Starring Takahiro Sakurai, Aiko Hibi, Daisuke Namikawa, Daisuke Sakaguchi, Eiji Takemoto, Fumiko Orikasa, Hikaru Midorikawa, Hiroshi Iwasaki, Houko Kuwashima, Kōzō Shioya, Masashi Hirose, Minoru Inaba, Rie Tanaka, Ryusei Nakao, Seiji Sasaki, Takeshi Aono, Tomokazu Seki, Toshiko Fujita, Wakana Yamazaki, Yasuhiro Takato, Yoko Soumi, Yukana
Directed by Kenji Nakamura
I know you’re not supposed to judge a book (or in this case a TV series) by its cover, but sometimes that’s all you really need. As soon as I laid eyes on the cover art for Mononoke, I knew it was going to be great. My gut refused to believe otherwise. And it’s decisions like this that have made me very trusting of my gut over the years, at least when it comes to anime. My one and only concern was that the cover was not what the actual animation would look like. Thankfully that bizarre, otherworldly art design is exactly what you get on the inside.
Those light shades and faded pastels are a very unusual choice of colors for a horror story. Usually you want some all-obscuring darkness to ratchet up the mystery, but for me that bright color palette was more mysterious than any darkness could ever be. It’s clear right from the start that you are in a completely different world when you watch Mononoke, and you don’t know what you’re going to find. All that was apparent just from the box; all that remained was seeing if the show could actually live up to my foolishly high expectations. And boy did it ever!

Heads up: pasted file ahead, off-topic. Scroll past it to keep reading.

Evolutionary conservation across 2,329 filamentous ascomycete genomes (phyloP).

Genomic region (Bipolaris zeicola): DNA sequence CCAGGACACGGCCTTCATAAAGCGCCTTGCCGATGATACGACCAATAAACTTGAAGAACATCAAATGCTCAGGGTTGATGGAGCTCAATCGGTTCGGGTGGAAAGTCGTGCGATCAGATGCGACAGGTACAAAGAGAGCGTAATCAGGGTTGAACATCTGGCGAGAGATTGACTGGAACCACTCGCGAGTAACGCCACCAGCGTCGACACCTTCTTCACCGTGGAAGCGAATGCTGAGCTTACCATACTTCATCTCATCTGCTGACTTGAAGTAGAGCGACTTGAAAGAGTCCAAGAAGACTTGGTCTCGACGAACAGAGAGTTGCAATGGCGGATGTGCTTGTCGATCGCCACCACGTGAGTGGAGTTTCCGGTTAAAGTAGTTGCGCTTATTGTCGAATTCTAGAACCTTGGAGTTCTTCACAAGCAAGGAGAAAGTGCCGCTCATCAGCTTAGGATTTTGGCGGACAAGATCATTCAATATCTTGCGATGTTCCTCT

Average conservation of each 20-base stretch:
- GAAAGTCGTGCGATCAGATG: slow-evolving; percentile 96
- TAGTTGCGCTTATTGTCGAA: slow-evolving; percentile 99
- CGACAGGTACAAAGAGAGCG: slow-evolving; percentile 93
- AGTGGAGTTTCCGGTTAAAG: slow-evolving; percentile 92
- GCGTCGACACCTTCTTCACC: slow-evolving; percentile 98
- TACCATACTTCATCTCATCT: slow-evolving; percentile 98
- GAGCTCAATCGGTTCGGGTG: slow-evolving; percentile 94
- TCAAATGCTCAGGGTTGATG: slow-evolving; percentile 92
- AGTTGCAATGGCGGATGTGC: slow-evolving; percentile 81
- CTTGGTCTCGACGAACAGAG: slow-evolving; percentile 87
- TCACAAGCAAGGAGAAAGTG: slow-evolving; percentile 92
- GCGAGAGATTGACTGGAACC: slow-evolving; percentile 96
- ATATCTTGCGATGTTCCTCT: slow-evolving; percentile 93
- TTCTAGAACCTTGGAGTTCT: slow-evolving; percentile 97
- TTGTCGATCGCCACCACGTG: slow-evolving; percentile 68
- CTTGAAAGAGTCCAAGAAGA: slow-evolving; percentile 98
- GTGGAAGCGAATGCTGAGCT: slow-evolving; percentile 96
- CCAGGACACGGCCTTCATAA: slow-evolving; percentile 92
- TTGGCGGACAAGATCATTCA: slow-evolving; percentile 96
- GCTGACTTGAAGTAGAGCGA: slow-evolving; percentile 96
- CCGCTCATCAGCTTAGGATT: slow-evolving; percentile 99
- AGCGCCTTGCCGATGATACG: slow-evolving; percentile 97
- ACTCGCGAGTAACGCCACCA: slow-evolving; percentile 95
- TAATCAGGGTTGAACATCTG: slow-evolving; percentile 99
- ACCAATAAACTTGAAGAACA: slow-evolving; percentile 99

It’s almost like a Sherlock Holmes series. Every ghost has some mystery surrounding it, and the bulk of the story is spent uncovering the facts of why the thing is so angry and vengeful. It always ends with the medicine seller confronting the ghost, usually with the other characters standing by to listen, and stating what actually happened before destroying the ghost in a mind-bending display of hallucinatory visuals. OK, Sherlock Holmes lacks the bizarre quasi-action scenes, but the stories definitely play out as much like murder mysteries as they do horror stories, teasing out every little fact until everything finally connects together at the end.
It’s also strange to see so many scenes that are clearly meant to be scary, but they just don’t work on me. I have some sort of deep-seated inability to suspend my disbelief about a story. I always have that knowledge that it’s just a story, that it’s all just a fantasy. This is why I usually ignore the horror genre. It’s a genre that relies too heavily on identifying with the characters’ fear in ways that I just can’t seem to do. So while I sat there looking at the creepy bits I was having fun. I had a big smile on my face while watching all the strange visuals on display and marveling at the creativity, even though I knew it was meant to be inducing fear.
It does have a few slower moments that felt sluggish to me, but even in those moments I was still intrigued to find out what was going to happen next. My only complaint about this series is that it’s 12 episodes long. I wish it was longer so I could see more of its beautiful insanity. And if that doesn’t count as a recommendation, I don’t know what does.